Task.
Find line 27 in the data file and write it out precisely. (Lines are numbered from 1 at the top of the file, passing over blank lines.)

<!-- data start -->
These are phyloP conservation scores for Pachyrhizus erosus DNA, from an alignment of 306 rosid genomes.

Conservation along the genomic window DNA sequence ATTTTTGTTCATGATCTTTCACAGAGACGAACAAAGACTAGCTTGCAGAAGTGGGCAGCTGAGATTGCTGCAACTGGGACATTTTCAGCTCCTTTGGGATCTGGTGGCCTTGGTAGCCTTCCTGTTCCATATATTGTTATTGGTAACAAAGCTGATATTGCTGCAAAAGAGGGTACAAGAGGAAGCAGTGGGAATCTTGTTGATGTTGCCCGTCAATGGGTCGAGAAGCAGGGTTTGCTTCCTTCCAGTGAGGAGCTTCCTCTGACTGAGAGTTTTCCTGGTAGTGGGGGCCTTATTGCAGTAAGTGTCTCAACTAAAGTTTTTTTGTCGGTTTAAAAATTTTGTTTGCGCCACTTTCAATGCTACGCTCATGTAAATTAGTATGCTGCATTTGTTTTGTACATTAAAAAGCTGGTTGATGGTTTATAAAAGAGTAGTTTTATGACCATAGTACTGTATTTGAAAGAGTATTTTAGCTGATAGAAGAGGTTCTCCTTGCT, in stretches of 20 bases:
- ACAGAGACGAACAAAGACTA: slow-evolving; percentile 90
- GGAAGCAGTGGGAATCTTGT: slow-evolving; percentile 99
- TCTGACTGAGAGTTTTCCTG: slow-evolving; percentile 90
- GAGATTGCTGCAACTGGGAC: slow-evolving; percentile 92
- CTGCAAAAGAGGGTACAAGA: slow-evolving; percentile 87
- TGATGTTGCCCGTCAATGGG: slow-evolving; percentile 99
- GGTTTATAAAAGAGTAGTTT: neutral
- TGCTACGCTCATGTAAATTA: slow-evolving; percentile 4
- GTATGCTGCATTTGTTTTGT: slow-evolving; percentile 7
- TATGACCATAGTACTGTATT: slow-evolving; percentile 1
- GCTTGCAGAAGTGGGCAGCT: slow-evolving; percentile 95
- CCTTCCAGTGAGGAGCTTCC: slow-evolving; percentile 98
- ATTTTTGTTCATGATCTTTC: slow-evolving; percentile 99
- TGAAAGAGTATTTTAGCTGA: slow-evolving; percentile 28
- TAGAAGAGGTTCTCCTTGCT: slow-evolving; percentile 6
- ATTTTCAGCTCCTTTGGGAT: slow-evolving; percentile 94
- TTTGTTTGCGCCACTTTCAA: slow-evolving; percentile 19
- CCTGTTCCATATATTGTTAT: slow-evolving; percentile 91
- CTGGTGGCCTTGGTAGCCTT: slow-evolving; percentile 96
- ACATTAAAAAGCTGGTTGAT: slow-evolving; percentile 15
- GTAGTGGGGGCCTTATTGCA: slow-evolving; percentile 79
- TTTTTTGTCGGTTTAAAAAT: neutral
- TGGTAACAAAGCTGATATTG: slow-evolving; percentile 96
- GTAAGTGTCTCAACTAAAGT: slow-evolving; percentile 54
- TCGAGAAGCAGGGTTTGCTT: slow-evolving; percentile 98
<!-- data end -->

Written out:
- TCGAGAAGCAGGGTTTGCTT: slow-evolving; percentile 98